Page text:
In recent decades, the eastern Bering Sea Shelf has shown considerable variability in climatic conditions [43], [81]. Populations of black-legged kittiwakes breeding at the Pribilof Islands have shown divergent trajectories; a decline at St. Paul since 1975, but no long-term trend at St. George [12]. Concurrent with the population decline at St. Paul, there has been a decrease in juvenile pollock (Theragra chalcogramma) and increase in mesopelagic myctophids in kittiwake diets [80], [68]. In 2009, tracked kittiwakes obtained myctophids solely in the basin [66]. Thus, changes in conditions in continental shelf waters might have required increased foraging effort by kittiwakes forced to switch to oceanic habitats, affecting breeding success or adult survival. Given that St. Paul is 3-times farther from the shelf break than St. George, we expect a stronger effect of location on kittiwakes at this colony [12], [66]. On the other hand, intra- and inter-specific competition for food is likely to be higher at St. George given the larger population [42], and substantially higher number of red-legged kittiwakes (Rissa brevirostris), which feed mainly on myctophids [80]. To test these predictions, we analyzed tracking, and diet data collected from kittiwakes at both colonies during three cold years, when abundance of juvenile pollock was low on the shelf [41]. We also examined association of foraging kittiwakes with basin eddies, which influence the distribution of northern fur seal (Callorhinus ursinus) in the southeastern Bering Sea [82], [63], and used eddy kinetic energy as a proxy for oceanic prey availability [96], [21], [19].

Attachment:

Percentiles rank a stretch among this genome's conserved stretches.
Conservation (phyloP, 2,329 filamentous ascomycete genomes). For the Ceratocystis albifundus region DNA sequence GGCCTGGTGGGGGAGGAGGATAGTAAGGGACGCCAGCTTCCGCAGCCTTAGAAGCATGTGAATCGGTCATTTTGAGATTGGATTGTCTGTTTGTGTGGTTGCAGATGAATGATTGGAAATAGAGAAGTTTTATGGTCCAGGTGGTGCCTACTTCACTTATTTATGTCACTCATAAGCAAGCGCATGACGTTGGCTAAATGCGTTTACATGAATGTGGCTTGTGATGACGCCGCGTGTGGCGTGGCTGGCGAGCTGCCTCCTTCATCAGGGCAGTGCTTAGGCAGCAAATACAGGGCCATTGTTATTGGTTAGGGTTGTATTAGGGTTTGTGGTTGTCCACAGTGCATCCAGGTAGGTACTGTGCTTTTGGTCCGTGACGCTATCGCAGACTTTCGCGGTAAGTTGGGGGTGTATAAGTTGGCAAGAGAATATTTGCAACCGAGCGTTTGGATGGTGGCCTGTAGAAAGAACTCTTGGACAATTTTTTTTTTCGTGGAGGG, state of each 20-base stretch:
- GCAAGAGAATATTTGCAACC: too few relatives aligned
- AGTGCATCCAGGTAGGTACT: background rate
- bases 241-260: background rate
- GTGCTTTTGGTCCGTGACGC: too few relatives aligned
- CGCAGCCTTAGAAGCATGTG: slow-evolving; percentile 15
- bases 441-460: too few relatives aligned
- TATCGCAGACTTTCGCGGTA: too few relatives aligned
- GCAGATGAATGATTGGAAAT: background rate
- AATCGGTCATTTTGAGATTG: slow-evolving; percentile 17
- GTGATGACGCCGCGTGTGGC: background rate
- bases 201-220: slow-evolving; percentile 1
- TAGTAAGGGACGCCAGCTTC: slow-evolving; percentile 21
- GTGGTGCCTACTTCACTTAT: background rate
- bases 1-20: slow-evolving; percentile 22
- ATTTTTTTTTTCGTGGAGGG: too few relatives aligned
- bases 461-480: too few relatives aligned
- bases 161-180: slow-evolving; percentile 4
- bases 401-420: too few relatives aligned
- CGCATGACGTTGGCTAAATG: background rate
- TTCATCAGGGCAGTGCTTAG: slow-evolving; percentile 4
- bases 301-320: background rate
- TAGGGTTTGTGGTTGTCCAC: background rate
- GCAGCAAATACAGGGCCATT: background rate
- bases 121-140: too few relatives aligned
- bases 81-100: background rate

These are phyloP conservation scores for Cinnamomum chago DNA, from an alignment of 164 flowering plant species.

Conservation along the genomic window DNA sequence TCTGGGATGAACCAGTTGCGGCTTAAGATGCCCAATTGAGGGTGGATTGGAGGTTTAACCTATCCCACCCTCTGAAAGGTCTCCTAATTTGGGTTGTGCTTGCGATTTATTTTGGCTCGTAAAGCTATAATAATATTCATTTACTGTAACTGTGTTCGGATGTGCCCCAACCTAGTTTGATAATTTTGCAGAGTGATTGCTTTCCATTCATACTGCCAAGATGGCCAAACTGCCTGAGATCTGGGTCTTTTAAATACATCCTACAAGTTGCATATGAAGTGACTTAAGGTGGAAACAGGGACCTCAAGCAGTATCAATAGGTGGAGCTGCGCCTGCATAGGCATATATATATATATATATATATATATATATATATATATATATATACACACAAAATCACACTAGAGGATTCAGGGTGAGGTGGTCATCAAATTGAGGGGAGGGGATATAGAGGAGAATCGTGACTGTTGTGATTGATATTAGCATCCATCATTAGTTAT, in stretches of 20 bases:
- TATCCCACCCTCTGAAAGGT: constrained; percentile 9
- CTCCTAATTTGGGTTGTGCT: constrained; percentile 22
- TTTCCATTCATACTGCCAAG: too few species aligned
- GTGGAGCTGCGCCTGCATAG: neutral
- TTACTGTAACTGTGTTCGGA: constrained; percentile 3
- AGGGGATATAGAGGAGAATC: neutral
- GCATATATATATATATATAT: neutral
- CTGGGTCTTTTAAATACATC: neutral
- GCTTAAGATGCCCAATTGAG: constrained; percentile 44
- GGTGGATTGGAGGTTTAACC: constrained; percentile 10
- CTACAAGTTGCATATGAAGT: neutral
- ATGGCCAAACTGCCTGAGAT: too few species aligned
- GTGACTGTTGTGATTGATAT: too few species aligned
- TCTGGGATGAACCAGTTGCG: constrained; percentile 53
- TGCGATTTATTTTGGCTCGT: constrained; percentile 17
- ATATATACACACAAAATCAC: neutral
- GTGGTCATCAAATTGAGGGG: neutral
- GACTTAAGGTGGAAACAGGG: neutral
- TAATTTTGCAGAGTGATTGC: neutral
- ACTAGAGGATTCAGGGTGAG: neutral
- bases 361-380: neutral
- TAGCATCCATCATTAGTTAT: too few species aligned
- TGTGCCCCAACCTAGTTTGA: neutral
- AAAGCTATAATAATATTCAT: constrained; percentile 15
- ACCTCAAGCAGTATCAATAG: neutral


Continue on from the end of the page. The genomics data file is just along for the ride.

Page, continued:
Relative fitness consequences of different foraging strategies were assessed on the basis of chick feeding rates and fledging success (nests with fledglings/nests with chicks) [12]. Baseline CORT levels were used to measure nutritional status of adults, which is linked to subsequent survival probability [50], [35]. The influence of the study factors on prey availability in shelf and basin habitats, the observed effects on predators and prey, and expected responses of black-legged kittiwakes nesting at the Pribilof islands is summarized in Table 1. We use these outcomes to propose a mechanism underlying the contrasting population trajectories of the study colonies, and make predictions in the light of forecasted changes in abundance of juvenile pollock in the southeastern Bering Sea shelf [58].

Table 1. Summary of factors affecting prey availability in the southeastern Bering Sea shelf and basin, observed effects on predators and prey, and expected responses of black-legged kittiwakes breeding at the Pribilof islands (St. Paul & St. George).


Ethics Statement